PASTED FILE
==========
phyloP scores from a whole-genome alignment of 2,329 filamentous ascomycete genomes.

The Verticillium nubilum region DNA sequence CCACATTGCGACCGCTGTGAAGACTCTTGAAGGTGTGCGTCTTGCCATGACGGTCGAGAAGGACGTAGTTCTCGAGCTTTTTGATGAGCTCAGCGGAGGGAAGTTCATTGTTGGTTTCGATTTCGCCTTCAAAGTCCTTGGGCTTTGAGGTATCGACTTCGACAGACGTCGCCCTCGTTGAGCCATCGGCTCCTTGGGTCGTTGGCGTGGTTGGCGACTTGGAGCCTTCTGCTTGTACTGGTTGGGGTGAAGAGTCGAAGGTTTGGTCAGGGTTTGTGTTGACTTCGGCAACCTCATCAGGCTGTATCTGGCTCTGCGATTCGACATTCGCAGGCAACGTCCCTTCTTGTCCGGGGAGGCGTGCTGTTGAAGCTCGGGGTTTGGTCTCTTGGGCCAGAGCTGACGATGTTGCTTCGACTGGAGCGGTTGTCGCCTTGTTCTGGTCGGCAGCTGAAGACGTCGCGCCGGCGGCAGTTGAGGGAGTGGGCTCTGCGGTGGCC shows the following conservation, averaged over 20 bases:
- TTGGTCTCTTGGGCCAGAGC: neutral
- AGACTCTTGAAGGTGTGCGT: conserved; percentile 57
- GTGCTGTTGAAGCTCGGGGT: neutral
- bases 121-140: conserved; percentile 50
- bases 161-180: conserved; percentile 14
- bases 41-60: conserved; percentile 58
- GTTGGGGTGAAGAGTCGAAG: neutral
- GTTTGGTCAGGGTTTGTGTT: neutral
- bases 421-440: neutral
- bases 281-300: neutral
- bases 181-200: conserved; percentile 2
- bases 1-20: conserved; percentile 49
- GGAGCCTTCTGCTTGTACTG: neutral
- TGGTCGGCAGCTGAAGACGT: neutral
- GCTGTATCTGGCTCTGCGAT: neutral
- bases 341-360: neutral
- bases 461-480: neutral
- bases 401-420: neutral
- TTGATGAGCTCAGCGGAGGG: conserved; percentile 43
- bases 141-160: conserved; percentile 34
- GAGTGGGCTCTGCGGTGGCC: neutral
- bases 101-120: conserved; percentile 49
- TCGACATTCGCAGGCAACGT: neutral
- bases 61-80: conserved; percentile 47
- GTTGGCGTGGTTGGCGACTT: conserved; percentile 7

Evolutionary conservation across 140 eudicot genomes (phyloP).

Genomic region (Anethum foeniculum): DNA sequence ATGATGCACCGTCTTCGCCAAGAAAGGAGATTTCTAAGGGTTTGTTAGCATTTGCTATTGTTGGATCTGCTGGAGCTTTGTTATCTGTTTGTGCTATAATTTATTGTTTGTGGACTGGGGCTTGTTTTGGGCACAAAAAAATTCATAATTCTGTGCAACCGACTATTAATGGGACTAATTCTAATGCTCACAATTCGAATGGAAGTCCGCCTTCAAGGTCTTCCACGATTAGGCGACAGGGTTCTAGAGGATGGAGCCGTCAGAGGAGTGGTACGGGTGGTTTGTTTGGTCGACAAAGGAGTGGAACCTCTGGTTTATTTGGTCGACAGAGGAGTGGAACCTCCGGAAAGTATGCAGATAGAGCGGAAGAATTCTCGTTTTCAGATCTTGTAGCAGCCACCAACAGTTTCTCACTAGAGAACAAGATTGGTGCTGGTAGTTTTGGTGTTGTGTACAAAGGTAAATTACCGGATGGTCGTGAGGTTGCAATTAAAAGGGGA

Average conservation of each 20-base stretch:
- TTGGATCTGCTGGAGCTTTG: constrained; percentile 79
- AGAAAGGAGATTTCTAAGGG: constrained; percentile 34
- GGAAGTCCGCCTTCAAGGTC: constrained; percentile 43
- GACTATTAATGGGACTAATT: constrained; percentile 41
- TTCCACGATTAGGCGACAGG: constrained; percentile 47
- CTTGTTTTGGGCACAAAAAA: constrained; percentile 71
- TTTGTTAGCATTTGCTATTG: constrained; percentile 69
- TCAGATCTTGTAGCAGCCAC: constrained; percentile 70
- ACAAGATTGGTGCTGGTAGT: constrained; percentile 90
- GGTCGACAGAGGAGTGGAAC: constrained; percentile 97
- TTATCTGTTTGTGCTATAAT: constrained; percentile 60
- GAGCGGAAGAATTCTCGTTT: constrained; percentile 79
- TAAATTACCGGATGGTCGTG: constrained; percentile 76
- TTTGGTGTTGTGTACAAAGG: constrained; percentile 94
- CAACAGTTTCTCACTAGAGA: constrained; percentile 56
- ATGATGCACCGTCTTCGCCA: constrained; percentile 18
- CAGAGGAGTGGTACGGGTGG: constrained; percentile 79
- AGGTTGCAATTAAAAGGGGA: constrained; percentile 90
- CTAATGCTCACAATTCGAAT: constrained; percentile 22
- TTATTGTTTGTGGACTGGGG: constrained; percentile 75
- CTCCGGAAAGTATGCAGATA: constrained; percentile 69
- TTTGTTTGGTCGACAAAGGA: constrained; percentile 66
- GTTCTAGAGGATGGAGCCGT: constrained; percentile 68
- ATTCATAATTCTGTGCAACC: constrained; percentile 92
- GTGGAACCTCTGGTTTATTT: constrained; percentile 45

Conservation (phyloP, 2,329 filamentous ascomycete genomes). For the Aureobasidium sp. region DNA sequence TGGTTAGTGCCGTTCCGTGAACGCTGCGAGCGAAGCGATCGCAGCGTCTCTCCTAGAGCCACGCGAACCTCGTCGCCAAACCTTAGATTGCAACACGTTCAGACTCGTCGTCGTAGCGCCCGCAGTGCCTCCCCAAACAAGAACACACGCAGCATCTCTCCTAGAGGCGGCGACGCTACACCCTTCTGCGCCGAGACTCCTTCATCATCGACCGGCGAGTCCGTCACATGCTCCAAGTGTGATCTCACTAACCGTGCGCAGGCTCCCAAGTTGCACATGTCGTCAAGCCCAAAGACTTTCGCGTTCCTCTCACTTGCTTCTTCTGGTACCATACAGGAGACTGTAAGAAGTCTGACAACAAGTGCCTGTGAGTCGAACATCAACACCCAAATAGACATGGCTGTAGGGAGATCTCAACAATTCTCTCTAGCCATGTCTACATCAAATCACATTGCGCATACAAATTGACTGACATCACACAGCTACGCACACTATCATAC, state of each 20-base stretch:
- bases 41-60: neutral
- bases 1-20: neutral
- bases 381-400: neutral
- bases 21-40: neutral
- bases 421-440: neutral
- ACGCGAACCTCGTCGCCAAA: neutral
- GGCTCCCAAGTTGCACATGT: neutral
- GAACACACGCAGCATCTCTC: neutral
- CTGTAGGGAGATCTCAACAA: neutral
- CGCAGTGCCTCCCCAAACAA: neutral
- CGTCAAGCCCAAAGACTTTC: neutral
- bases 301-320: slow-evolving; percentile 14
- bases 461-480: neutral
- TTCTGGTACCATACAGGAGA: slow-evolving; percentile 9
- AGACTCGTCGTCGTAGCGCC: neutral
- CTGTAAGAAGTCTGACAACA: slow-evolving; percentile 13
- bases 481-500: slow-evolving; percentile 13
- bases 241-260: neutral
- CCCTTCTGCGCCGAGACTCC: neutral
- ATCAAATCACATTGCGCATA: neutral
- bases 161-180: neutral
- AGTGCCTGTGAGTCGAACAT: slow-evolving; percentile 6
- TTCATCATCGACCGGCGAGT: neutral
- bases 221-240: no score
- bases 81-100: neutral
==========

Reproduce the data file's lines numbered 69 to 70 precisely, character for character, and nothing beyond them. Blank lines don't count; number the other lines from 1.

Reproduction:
- bases 461-480: neutral
- TTCTGGTACCATACAGGAGA: slow-evolving; percentile 9